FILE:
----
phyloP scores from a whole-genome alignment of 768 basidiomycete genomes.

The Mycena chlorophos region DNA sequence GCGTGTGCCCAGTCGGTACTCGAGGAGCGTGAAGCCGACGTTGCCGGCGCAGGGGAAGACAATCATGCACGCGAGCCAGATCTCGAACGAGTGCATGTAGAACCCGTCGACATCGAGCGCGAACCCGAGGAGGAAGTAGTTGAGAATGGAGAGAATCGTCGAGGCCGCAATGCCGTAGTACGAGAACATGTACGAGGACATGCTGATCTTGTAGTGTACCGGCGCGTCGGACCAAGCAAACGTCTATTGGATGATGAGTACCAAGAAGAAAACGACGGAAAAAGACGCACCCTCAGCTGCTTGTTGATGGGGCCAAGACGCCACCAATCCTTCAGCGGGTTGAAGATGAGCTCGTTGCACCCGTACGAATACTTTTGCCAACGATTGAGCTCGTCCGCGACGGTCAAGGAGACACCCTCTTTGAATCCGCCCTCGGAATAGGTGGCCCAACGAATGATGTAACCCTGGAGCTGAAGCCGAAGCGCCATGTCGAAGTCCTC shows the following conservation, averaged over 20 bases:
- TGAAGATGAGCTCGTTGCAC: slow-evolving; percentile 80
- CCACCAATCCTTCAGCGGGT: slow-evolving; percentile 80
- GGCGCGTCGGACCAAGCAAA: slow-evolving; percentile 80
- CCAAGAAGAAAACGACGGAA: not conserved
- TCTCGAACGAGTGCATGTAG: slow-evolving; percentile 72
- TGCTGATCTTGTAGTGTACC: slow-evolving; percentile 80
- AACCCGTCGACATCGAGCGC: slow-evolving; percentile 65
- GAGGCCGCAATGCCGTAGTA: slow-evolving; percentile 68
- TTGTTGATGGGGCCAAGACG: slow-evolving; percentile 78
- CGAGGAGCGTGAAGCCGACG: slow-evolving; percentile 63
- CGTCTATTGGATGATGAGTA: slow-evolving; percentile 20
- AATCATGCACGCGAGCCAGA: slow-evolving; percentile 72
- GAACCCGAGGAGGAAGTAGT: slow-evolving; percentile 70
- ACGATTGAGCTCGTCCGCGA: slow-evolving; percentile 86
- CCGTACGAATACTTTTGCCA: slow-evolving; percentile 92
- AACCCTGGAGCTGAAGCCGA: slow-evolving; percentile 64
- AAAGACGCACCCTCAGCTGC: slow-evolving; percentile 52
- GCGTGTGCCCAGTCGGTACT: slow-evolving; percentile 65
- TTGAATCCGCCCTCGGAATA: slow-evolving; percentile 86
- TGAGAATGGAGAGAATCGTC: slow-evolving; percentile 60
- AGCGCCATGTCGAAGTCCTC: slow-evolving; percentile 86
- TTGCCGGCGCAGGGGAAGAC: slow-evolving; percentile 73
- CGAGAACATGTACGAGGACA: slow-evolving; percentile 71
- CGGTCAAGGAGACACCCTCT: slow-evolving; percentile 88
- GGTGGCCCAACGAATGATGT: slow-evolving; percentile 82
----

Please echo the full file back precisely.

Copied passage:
phyloP scores from a whole-genome alignment of 768 basidiomycete genomes.

The Mycena chlorophos region DNA sequence GCGTGTGCCCAGTCGGTACTCGAGGAGCGTGAAGCCGACGTTGCCGGCGCAGGGGAAGACAATCATGCACGCGAGCCAGATCTCGAACGAGTGCATGTAGAACCCGTCGACATCGAGCGCGAACCCGAGGAGGAAGTAGTTGAGAATGGAGAGAATCGTCGAGGCCGCAATGCCGTAGTACGAGAACATGTACGAGGACATGCTGATCTTGTAGTGTACCGGCGCGTCGGACCAAGCAAACGTCTATTGGATGATGAGTACCAAGAAGAAAACGACGGAAAAAGACGCACCCTCAGCTGCTTGTTGATGGGGCCAAGACGCCACCAATCCTTCAGCGGGTTGAAGATGAGCTCGTTGCACCCGTACGAATACTTTTGCCAACGATTGAGCTCGTCCGCGACGGTCAAGGAGACACCCTCTTTGAATCCGCCCTCGGAATAGGTGGCCCAACGAATGATGTAACCCTGGAGCTGAAGCCGAAGCGCCATGTCGAAGTCCTC shows the following conservation, averaged over 20 bases:
- TGAAGATGAGCTCGTTGCAC: slow-evolving; percentile 80
- CCACCAATCCTTCAGCGGGT: slow-evolving; percentile 80
- GGCGCGTCGGACCAAGCAAA: slow-evolving; percentile 80
- CCAAGAAGAAAACGACGGAA: not conserved
- TCTCGAACGAGTGCATGTAG: slow-evolving; percentile 72
- TGCTGATCTTGTAGTGTACC: slow-evolving; percentile 80
- AACCCGTCGACATCGAGCGC: slow-evolving; percentile 65
- GAGGCCGCAATGCCGTAGTA: slow-evolving; percentile 68
- TTGTTGATGGGGCCAAGACG: slow-evolving; percentile 78
- CGAGGAGCGTGAAGCCGACG: slow-evolving; percentile 63
- CGTCTATTGGATGATGAGTA: slow-evolving; percentile 20
- AATCATGCACGCGAGCCAGA: slow-evolving; percentile 72
- GAACCCGAGGAGGAAGTAGT: slow-evolving; percentile 70
- ACGATTGAGCTCGTCCGCGA: slow-evolving; percentile 86
- CCGTACGAATACTTTTGCCA: slow-evolving; percentile 92
- AACCCTGGAGCTGAAGCCGA: slow-evolving; percentile 64
- AAAGACGCACCCTCAGCTGC: slow-evolving; percentile 52
- GCGTGTGCCCAGTCGGTACT: slow-evolving; percentile 65
- TTGAATCCGCCCTCGGAATA: slow-evolving; percentile 86
- TGAGAATGGAGAGAATCGTC: slow-evolving; percentile 60
- AGCGCCATGTCGAAGTCCTC: slow-evolving; percentile 86
- TTGCCGGCGCAGGGGAAGAC: slow-evolving; percentile 73
- CGAGAACATGTACGAGGACA: slow-evolving; percentile 71
- CGGTCAAGGAGACACCCTCT: slow-evolving; percentile 88
- GGTGGCCCAACGAATGATGT: slow-evolving; percentile 82